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Orzel v. City of Wauwatosa Fire Department

decided: January 3, 1983.

STANLEY ORZEL, PLAINTIFF-APPELLEE,
v.
CITY OF WAUWATOSA FIRE DEPARTMENT, DEFENDANT-APPELLANT



Appeal from the United States District Court for the Eastern District of Wisconsin. No. 79 C 444 -- Aaron E. Goodstein, Magistrate.

Cummings, Chief Judge,*fn* Pell, and Cudahy, Circuit Judges. Pell, Circuit Judge, concurring.

Author: Cudahy

CUDAHY, Circuit Judge.

The City of Wauwatosa, Wisconsin, appeals from the decision and order of a United States Magistrate finding the City liable, under the Age Discrimination in Employment Act (the "ADEA" or the "Act"), 29 U.S.C. §§ 621 et seq. (1976 & 1978 Supp.), for illegally terminating the employment of its Assistant Fire Chief, Stanley Orzel, upon Orzel's attainment of the City's then-mandatory retirement age of 55. The City also challenges the magistrate's finding of a "willful" violation of the ADEA and his consequent award of liquidated damages under 29 U.S.C. § 626(b). We affirm.

I

Plaintiff, Stanley Orzel, is currently a 59-year-old resident of Wauwatosa, Wisconsin.*fn1 In 1949, Orzel was hired as a firefighter by the Wauwatosa Fire Department; thereafter he was promoted through the ranks until reaching the position of Assistant Chief, a position he held from 1970 until his compulsory retirement in 1978. In May 1977, the City informed Orzel that he would be forced to retire from his position as Assistant Chief on December 31, 1978, pursuant to the City's then-existing compulsory retirement age of 55 for all "protective service" employees.*fn2 Orzel's request to the City's employee relations committee for an extension of employment was denied, and Orzel was, in fact, mandatorily retired on December 31, 1978.

After unsuccessfully pursuing his administrative remedies, as required by section 626 of the ADEA, Orzel filed the instant lawsuit in federal district court. In his Complaint, Orzel sought reinstatement as well as compensatory and liquidated damages under section 626(b) of the ADEA.*fn3 In its Answer and supporting papers, the City admitted that Orzel had been forced to retire at age 55, but claimed that this compulsory retirement did not violate the ADEA because age was a bona fide occupational qualification for the job of firefighter and because the ADEA could not constitutionally be applied to state and local governments.*fn4

On May 6, 1980, the district court, pursuant to stipulation, ordered the case transferred to United States Magistrate Aaron E. Goodstein. A trial was held before Magistrate Goodstein on February 11-13, 1981. Prior to trial, the parties stipulated that the plaintiff, Stanley Orzel, was "physically and mentally in excellent condition and good health and that no claim is made that he personally was not capable of performing all fire department functions."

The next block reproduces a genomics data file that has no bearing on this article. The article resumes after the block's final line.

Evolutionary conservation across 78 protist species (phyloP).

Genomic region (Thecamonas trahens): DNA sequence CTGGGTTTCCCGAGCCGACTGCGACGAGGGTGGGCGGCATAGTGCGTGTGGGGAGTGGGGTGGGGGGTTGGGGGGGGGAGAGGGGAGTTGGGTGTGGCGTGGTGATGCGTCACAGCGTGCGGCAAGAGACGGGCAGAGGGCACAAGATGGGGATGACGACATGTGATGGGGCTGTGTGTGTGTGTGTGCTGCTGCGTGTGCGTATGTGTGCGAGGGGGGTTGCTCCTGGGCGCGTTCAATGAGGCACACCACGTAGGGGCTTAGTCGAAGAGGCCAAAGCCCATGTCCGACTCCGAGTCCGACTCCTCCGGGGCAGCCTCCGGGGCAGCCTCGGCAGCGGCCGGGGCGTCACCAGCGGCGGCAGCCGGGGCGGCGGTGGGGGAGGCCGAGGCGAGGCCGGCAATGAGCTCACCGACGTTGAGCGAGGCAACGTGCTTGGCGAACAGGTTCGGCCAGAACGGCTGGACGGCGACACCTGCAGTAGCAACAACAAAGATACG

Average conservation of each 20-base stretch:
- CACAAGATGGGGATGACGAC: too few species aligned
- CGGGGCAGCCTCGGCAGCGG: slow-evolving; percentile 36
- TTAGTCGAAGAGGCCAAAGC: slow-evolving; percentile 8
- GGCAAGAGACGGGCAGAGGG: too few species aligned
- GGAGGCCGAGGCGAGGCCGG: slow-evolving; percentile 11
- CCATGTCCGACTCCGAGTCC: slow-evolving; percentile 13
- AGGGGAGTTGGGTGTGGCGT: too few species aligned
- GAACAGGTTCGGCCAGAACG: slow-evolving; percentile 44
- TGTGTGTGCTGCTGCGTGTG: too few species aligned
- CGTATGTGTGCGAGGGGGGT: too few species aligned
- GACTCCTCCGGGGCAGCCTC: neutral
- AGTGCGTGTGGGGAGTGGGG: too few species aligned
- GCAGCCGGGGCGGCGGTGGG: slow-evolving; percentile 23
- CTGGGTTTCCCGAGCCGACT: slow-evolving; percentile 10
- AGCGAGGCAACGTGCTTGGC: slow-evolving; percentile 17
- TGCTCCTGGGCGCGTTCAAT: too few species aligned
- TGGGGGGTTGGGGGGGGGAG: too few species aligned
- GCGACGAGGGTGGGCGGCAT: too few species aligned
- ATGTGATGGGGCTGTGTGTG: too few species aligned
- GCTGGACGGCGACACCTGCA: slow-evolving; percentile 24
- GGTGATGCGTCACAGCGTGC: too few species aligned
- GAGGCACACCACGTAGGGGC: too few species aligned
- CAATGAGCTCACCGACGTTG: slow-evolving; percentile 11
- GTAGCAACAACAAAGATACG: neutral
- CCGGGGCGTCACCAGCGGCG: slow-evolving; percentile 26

On August 31, 1981, Magistrate Goodstein issued a Decision and Order sustaining Orzel's claim of age discrimination and awarding Orzel both actual and liquidated damages. The magistrate, however, deducted from his damage award all amounts "received by the plaintiff from unemployment compensation benefits and retirement pension benefits," Decision and Order at 18, as well as "the amount of [plaintiff's] interim earnings." Id., at 19. The magistrate also concluded, in the face of conflicting lower court authority, that damages for pain and suffering were not available under the ADEA and, hence, refused to include any such damages in his award.*fn5 In awarding liquidated (or double) damages under section 626(b) of the Act, the magistrate noted that the statute provided for liquidated damages "only in cases of willful violations of this Act." Decision and Order at 21. After reviewing in some detail the development and chronology of Orzel's age discrimination claim, the magistrate found that the violation by the City could not be characterized as "accidental or unintentional," and that the City satisfied the standard for willfulness set forth in Wehr v. Burroughs Corp., 619 F.2d 276, 280 (3d Cir. 1980).

In sustaining plaintiff's charge of discrimination, the magistrate also rejected the City's argument that age 55 constitutes a bona fide occupational qualification ("BFOQ"), under section 623(f)(1) of the ADEA, for the job of firefighter in Wauwatosa, Wisconsin.*fn6 The magistrate concluded that, although the evidence presented by both sides indicated that some age below the federally protected limit of 70 could qualify as a BFOQ, the City had failed to establish either that a mandatory retirement age of 55 was reasonably necessary to the efficient operation of its fire department, or that substantially all persons over 55 would be unable to perform firefighting duties:

It is the opinion of this court that the Wisconsin legislative history is not sufficient to satisfy defendant's burden that age 55 is a BFOQ. There is a lack of evidence to convince this court that the selection of age 55 represented the appropriate balancing test that the policy underlying the ADEA requires. There is not a scintilla of evidence to relate age 55, as opposed to ages 50 or 60, to the public interest and safety.

Magistrate's Decision and Order at 14 (emphasis supplied).